SINADE – Promoting German dual VET at cluster-level to support the industry



The German Federal Ministry for Education and Research (BMBF) supports the development of strategies and competencies in the Indian system for vocational training. In the face of increasing shortage of skilled labor, India’s growing industry is now exploring cooperation with the government in their efforts to improve the efficiency of existing training structures. The Indian vocational training institutions are looking at Germany to support  modernization of their instruments and to enhance the capacities of their local expertise.

Need for cluster-level approach to implement German dual VET

The cluster-level approach was confirmed as the most promising way to establish results in a short time span while focusing on a certain area and a specific industry sector. Looking at India’s vast size, population and industry, the cluster-level approach provides the opportunity to develop structures and processes in a defined area which can be applied, tested and then possibly transferred to other clusters. The potential for transfer is huge, as there are currently more than 1000 clusters already existing among Indian industries.

How SINADE provides German VET expertise at the cluster -level

The project SINADE (Strengthening of Industry-oriented Approaches for Dual Education and Training) was approved by the BMBF in August 2019. The German project implementation organization is bfz (Professional Training and Development Centers of the Bavarian Business Associations), one of the largest training providers in Germany with a large pool of in-house experts from all sectors. bfz also has more than 20 years experience in executing knowledge transfer process from Germany to international partners around the globe.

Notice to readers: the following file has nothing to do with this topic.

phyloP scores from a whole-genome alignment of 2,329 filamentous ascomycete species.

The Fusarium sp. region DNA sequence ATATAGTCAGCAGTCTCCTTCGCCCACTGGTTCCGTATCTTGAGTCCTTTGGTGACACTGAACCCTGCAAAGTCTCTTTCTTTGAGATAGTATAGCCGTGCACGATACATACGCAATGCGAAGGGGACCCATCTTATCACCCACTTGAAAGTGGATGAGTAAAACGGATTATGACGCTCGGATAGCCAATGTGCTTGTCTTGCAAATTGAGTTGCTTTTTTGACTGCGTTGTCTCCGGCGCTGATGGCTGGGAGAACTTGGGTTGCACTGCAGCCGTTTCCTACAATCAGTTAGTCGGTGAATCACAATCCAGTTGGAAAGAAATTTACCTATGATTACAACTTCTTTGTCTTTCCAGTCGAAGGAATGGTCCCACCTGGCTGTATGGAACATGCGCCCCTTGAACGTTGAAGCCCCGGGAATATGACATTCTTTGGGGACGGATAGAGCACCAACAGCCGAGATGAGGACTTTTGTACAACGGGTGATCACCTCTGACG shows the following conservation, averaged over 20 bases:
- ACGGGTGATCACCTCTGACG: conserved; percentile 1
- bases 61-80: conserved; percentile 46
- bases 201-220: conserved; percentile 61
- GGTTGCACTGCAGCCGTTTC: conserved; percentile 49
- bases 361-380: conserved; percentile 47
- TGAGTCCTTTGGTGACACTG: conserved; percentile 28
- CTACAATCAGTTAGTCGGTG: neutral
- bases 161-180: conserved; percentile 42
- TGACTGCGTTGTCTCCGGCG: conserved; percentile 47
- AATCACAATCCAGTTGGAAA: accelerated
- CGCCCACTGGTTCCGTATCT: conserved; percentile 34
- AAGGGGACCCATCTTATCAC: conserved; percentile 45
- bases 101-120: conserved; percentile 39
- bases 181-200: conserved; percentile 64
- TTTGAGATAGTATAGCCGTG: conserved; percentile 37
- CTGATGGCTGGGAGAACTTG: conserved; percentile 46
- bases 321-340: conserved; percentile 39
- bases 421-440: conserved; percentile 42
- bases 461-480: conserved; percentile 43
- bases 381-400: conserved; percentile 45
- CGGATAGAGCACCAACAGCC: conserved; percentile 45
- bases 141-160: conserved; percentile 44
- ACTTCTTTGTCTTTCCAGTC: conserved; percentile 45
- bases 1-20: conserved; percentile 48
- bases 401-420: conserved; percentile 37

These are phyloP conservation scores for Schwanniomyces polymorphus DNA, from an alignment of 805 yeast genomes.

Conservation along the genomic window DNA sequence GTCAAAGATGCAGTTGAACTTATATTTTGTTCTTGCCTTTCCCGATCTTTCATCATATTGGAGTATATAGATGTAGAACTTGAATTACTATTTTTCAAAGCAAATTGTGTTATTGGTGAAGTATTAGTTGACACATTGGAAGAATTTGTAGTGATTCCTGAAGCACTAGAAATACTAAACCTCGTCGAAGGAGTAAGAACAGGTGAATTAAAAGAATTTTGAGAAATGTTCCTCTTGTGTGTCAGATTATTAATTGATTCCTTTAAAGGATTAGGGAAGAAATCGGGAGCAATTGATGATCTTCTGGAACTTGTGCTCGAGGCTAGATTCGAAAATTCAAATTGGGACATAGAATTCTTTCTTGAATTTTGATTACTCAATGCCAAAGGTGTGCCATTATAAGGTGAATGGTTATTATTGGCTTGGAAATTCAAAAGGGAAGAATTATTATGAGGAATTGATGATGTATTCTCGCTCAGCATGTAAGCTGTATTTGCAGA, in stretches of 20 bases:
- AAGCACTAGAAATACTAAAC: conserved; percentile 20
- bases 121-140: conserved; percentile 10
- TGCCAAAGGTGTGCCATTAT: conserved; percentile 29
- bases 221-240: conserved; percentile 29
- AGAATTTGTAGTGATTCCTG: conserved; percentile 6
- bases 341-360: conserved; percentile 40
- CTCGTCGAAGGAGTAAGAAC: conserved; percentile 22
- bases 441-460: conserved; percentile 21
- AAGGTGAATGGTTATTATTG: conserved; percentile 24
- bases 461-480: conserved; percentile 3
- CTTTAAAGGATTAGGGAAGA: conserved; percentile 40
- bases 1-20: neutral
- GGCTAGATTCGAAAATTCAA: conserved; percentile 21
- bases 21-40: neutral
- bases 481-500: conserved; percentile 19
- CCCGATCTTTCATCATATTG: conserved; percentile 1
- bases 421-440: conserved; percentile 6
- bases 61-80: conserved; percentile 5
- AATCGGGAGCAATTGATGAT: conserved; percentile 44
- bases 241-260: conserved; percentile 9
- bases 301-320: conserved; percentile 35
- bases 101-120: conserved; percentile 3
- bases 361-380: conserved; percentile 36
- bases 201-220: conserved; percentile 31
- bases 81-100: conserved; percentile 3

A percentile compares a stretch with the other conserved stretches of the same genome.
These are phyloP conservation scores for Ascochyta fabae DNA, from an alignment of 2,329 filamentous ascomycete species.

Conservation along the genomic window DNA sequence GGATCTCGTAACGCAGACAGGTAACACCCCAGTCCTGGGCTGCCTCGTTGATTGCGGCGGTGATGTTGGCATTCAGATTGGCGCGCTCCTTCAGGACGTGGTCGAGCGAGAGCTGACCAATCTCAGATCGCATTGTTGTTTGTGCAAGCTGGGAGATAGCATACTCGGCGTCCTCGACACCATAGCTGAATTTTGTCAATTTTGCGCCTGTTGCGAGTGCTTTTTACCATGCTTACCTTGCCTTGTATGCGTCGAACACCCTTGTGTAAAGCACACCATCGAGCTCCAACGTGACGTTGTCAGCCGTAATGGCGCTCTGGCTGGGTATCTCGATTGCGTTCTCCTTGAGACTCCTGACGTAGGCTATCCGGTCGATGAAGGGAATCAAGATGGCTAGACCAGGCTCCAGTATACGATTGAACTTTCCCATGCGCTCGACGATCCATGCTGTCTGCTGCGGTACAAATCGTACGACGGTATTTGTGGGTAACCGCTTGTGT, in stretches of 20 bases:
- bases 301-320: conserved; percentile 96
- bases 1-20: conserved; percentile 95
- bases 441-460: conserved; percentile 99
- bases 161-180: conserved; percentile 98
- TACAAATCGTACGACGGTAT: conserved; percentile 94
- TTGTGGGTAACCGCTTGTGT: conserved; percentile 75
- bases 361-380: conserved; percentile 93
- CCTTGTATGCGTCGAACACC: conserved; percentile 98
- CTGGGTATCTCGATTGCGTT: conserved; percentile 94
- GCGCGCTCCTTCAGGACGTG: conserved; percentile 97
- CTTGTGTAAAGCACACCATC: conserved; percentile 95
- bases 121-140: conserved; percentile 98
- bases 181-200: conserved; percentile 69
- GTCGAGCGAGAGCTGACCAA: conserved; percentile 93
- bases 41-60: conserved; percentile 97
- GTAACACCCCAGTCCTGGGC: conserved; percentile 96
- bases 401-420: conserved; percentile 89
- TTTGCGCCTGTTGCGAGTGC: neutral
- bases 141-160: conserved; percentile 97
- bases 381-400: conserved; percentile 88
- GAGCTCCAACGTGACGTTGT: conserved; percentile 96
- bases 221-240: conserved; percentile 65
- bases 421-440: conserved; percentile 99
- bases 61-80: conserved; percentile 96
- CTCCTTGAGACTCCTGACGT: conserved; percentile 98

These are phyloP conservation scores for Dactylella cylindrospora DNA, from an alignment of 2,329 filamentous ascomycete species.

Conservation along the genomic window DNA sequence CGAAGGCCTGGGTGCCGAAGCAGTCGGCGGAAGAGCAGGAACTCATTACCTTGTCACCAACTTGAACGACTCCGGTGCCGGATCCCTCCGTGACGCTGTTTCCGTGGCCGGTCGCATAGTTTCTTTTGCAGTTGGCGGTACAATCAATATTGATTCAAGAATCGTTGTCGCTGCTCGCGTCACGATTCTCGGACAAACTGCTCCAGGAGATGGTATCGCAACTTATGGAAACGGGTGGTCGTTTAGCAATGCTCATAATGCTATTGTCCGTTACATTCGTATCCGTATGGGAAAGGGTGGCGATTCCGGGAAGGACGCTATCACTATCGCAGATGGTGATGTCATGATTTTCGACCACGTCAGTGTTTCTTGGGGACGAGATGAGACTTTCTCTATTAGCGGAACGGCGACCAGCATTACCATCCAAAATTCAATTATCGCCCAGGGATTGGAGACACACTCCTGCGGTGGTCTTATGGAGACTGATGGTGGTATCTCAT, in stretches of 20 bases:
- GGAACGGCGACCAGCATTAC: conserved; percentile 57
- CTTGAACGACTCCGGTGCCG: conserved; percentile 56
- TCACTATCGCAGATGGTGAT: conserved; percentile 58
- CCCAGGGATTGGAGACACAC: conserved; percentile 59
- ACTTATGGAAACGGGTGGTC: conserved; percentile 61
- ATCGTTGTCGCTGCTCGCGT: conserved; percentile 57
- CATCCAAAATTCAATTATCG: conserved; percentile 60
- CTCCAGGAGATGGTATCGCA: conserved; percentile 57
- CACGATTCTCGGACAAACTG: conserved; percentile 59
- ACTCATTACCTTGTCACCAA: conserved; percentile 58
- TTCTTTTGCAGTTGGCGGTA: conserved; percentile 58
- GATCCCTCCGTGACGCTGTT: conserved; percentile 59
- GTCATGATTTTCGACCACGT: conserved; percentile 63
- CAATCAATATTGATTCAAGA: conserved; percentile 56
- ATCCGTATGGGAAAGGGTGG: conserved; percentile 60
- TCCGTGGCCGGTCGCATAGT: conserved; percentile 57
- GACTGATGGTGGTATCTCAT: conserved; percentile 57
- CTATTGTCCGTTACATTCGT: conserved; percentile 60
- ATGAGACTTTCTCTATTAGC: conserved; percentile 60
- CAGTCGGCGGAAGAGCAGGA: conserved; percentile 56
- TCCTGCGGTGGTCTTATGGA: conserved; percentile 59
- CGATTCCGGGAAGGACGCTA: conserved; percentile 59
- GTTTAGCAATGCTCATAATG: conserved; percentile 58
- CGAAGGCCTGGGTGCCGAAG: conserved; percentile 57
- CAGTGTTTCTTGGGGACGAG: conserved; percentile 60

SINADE started in India with three clusters. After completing the analysis by German vocational training experts in India, following clusters were confirmed in early 2020:

Key partners of the project comprise the cluster organizations, which provide local contacts and are the local partners for the implementation of activities. The project further cooperates with the Alliance of Indian MSMEs (AIM).

SINADE – Promoting German dual VET at cluster-level to support the industrySINADE: Project goals and implementation

The goal of the project is to improve the performance and efficiency of the vocational training structures and processes among the different stakeholders in the clusters, based on the experience of the dual system in Germany.

First-hand experience of German Dual VET

In India, often the private sector and public institutions do not cooperate well in the process of vocational training, resulting in many resources being lost. Therefore, the main objective of SINADE is to establish common structures and a common cooperation in training and capacity building. To achieve this, the first initiative will bring ten people from each cluster to Germany for a six-week long training on methods and implementation of efficient vocational training processes.

The training in Germany is important in order to expose the Indian partners to the TVET system in Germany in all its aspects. Course participants will also get an opportunity to visit  number of German companies and observe how their in-house training departments and systems work. A variety of German training experts and trainers will be made available as resourceful trainers. The learnings from the dual system and its applicability in the Indian context will also be part of this training program. The Indian experts will also visit German companies and learn about their collaboration with public training institutions in the process of skill development and training of young people.